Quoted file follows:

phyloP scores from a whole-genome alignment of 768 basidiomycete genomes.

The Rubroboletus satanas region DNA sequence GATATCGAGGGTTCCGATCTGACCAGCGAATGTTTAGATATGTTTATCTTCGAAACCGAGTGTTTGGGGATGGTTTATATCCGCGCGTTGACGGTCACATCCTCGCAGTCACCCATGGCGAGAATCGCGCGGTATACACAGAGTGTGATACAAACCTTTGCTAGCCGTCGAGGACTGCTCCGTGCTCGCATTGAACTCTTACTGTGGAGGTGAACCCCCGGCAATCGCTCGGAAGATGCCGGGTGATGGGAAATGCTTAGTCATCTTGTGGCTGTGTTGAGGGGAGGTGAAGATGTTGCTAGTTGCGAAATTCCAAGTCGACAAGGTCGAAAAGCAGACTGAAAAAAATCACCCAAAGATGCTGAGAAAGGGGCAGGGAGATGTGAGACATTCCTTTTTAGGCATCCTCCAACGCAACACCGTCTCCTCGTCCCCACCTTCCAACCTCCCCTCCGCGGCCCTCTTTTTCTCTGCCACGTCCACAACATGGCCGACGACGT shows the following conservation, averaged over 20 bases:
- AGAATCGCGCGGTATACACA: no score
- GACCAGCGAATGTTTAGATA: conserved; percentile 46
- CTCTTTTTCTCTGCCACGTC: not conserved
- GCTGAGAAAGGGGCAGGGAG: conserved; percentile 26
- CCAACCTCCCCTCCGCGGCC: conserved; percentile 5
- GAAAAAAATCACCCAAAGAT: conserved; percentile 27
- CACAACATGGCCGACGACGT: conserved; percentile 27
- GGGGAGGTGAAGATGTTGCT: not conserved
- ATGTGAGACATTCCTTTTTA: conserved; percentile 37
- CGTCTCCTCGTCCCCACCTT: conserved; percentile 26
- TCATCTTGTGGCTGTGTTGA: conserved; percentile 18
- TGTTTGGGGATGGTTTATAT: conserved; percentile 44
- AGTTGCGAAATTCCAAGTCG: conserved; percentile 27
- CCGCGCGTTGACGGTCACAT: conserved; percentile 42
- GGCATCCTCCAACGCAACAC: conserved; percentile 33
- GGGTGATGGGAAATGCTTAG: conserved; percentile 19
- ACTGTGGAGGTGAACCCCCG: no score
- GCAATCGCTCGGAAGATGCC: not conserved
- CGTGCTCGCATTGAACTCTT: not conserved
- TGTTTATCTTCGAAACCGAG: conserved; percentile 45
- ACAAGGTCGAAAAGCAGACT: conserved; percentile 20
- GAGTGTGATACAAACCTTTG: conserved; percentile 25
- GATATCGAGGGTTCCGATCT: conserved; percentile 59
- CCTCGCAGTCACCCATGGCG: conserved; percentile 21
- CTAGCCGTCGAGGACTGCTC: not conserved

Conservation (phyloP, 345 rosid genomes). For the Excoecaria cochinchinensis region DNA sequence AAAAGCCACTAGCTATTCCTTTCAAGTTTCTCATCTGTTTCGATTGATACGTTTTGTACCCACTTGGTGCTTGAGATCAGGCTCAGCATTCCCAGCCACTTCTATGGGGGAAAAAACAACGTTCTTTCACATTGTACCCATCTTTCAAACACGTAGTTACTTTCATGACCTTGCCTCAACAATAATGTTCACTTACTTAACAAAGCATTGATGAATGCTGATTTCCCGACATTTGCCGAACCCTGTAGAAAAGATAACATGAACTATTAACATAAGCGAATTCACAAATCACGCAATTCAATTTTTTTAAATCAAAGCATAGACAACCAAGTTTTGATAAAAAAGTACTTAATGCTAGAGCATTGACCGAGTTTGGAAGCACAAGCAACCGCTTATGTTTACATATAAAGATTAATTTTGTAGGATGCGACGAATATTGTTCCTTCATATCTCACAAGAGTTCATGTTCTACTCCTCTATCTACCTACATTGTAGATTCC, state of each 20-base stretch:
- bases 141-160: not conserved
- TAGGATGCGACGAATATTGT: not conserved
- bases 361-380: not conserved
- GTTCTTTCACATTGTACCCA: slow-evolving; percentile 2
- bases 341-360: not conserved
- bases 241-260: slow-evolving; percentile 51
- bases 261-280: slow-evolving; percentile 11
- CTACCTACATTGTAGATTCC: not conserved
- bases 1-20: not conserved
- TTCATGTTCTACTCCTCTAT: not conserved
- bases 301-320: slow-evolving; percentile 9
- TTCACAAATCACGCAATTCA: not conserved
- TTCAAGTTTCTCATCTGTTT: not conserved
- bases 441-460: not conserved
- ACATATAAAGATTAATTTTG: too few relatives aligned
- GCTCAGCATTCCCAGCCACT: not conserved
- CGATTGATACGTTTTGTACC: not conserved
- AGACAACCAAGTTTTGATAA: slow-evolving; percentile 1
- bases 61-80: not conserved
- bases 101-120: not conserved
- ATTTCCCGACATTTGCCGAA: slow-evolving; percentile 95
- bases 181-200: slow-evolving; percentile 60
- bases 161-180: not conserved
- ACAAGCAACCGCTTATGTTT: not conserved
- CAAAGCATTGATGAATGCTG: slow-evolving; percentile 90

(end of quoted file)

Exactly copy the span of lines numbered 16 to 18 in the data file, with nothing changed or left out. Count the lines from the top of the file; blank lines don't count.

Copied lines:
- CCGCGCGTTGACGGTCACAT: conserved; percentile 42
- GGCATCCTCCAACGCAACAC: conserved; percentile 33
- GGGTGATGGGAAATGCTTAG: conserved; percentile 19